By Vincent L. Hall
Activist, author award-winning writer, Texas Metro News
In talking with Dallas’ first and only Black Commissioner I have come to know that the story broke like wildfire through the daily media carnage and was a particular feature of the Far-Right blogs. I wanted to know from him what he thought about America’s reaction to his action.
The Dallas County Commissioners Court approved by voice vote, a resolution that honors the life, death and struggles of African people over this continent and supports reparations for the same.
While the local media paints its passage as a controversy, it has not and should not be rescinded in any form. On the street the only question that most African Americans in Dallas have been asking is “Where’s my check?” (This looks like a good place for the proverbial LOL)
You may chuckle when you think about getting a check, but the full details and effect of our history as an enslaved and financially oppressed people at the hands of this country deserve a settlement of punitive damages. As the commercial for J. T. Wentworth goes, “It’s my money and I want it now!!!”
We went head on with the Commish to get his take on the national reaction. “The response has been overwhelming to say the least. Although I don’t believe I deserve it, I have been greeted with a hero’s welcome throughout this community, throughout the state and across this country. And while I am humbled by all of the attention, it has also imbued a renewed energy that deserves a well-connected national movement on reparations. We have become detached in this community and this experience fleshed that out.”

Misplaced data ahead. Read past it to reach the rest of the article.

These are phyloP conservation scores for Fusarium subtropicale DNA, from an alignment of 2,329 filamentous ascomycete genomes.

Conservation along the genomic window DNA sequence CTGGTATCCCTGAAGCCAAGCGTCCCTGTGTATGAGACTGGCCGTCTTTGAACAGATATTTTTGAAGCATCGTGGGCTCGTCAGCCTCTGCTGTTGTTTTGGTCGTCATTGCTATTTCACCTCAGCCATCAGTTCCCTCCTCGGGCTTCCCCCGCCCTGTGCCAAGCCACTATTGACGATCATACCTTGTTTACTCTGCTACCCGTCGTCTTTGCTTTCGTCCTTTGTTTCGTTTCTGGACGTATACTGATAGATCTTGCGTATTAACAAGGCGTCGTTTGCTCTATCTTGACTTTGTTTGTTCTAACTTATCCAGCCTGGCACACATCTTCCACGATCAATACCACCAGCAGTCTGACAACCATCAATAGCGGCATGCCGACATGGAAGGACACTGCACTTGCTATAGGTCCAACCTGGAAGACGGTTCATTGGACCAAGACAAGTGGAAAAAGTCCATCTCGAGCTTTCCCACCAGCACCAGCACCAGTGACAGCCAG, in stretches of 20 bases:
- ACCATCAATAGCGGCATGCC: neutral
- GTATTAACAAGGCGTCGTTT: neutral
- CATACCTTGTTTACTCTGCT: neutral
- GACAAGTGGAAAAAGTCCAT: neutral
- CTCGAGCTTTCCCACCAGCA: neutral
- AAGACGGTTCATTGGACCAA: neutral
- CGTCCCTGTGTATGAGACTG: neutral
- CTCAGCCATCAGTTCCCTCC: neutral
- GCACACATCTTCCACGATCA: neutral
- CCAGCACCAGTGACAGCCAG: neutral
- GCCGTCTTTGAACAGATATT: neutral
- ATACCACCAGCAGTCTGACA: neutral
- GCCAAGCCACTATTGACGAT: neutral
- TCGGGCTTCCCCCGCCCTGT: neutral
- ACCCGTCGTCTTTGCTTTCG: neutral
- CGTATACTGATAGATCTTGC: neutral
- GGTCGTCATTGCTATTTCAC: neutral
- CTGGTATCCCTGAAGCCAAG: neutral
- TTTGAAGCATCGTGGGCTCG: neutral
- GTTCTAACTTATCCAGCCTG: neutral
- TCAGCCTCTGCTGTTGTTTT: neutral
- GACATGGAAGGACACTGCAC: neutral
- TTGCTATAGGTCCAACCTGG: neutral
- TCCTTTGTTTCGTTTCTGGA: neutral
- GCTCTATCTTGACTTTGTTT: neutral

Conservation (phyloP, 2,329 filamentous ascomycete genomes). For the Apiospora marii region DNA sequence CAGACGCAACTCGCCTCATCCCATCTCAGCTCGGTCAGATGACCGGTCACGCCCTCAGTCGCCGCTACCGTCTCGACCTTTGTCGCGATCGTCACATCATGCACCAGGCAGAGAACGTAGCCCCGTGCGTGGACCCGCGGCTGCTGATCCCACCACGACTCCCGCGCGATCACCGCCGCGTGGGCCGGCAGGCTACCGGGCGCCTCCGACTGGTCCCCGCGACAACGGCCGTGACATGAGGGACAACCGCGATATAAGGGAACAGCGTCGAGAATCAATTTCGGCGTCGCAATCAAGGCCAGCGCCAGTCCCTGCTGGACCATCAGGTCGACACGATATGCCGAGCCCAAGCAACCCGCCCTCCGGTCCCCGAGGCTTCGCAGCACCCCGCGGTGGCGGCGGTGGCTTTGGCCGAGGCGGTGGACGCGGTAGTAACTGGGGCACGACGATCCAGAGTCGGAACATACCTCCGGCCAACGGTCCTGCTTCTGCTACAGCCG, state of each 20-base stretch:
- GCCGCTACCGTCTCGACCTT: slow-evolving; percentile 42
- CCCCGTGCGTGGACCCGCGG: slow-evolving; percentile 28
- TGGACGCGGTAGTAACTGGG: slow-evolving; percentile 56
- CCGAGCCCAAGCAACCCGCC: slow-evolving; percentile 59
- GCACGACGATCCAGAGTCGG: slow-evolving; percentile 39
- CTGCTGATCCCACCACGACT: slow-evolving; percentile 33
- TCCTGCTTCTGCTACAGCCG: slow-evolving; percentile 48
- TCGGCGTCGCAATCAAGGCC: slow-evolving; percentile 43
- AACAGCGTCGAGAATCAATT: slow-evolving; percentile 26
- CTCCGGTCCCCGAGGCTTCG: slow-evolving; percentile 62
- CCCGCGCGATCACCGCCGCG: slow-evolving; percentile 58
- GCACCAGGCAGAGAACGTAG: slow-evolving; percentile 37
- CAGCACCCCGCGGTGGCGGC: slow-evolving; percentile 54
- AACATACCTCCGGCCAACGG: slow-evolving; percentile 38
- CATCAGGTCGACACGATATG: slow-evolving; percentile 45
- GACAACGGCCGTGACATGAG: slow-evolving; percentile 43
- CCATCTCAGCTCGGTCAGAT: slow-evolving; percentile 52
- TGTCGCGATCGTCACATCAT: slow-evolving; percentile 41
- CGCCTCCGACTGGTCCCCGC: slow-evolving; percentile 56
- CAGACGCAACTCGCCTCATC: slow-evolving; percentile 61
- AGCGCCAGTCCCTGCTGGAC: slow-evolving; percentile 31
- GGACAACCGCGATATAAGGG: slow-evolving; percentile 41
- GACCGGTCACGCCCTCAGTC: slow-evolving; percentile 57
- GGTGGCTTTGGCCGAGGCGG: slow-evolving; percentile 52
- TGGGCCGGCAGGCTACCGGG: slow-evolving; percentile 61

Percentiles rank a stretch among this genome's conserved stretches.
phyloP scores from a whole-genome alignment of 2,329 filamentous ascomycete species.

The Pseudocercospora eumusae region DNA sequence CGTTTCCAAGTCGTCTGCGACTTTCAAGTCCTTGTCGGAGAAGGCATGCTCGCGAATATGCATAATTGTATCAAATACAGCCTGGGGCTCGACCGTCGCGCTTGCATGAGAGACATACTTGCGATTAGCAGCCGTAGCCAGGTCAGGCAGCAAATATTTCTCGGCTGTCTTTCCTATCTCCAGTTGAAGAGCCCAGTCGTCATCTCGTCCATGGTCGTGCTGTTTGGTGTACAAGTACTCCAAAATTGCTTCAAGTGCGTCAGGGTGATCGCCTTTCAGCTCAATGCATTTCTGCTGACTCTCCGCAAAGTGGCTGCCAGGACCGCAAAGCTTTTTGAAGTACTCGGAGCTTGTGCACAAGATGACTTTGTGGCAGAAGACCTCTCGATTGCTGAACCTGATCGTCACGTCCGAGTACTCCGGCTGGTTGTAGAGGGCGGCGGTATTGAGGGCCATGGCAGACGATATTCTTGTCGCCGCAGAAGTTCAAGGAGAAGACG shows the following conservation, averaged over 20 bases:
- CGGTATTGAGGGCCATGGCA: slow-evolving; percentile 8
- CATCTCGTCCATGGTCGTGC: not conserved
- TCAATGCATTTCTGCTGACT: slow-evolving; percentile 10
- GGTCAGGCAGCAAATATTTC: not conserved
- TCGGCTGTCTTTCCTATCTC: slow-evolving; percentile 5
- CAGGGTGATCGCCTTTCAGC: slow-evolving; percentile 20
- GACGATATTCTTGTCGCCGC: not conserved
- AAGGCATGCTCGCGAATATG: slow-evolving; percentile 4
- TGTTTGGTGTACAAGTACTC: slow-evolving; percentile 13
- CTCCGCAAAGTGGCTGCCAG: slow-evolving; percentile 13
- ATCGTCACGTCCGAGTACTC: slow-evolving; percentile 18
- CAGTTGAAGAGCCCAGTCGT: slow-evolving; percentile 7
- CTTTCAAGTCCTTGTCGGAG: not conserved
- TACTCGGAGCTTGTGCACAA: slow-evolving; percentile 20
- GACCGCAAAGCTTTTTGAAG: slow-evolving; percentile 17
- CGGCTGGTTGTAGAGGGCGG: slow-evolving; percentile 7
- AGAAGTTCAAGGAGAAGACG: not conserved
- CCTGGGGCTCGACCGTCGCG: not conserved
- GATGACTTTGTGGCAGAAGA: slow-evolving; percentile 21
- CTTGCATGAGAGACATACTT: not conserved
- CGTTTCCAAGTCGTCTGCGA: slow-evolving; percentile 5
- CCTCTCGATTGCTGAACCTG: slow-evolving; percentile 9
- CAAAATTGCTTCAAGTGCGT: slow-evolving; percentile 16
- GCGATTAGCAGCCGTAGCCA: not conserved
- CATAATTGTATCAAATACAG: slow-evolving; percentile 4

Price did a two-hour plus interview on Chicago’s WVON 1690 which is reminiscent of our lost community powerhouse KKDA. Not only did the show generate a long litany of callers, Price was surprised by the number of Dallas listeners who hover daily to hear powerhouses like Reverend Al Sharpton and others.
“In the wake of the loss of KKDA, the internet has provided some semblance of black unity and it shows that the medium needs to be resurrected in this community. We have got to become better organized and better informed in Dallas and I believe that we can stoke a movement that moves this nation toward paying compensatory damages to its greatest victims.”
Commissioner Price’s resolution uses part of a mind-blowing essay recently released by the Atlantic’s Ta-Nehisi Coates entitled, “A Case for Reparations” as the mantle and axis for his argument:
“Whereas Writer, Historian and Professor Ta-Nehisi Coates points out in his brilliant academic essay, ‘The Case for Reparations,’ that African Americans have endured 250 years of slavery, 90 years of Jim Crow, 60 years of separate but equal, 35 years of racist housing policy after the Civil Rights Bill, and
“Whereas slavery, discrimination and egregious impediments to building or sustaining wealth were legislated and condoned by the United States government in all three of its constitutionally affixed branches, and
“Whereas today, according to the Pew Research Center, White households are worth roughly 20 times as much as black households, and
“Whereas only 15% of whites have zero or negative wealth, more than 35% of blacks fall below that line, and Whereas the entrenched gap and wealth is highlighted by the fact that black families making $100,000 typically live in the kinds of neighborhoods inhabited my wife families making 30,000.
“Therefore, be it resolved that Juneteenth and its historical mimicking of freedom are just that, and the United States of America is derelict in its promise to ‘Life, Liberty and the Pursuit of Happiness’ to African American people.
“Be it further resolved that the dereliction that has caused 400 years of significant wealth to millions and significant suffering to the descendants of those slaves who built this country be satisfied with monetary and substantial reparations to the same.”
‘Nuff said. They need to quit playin’ and cut my check!!!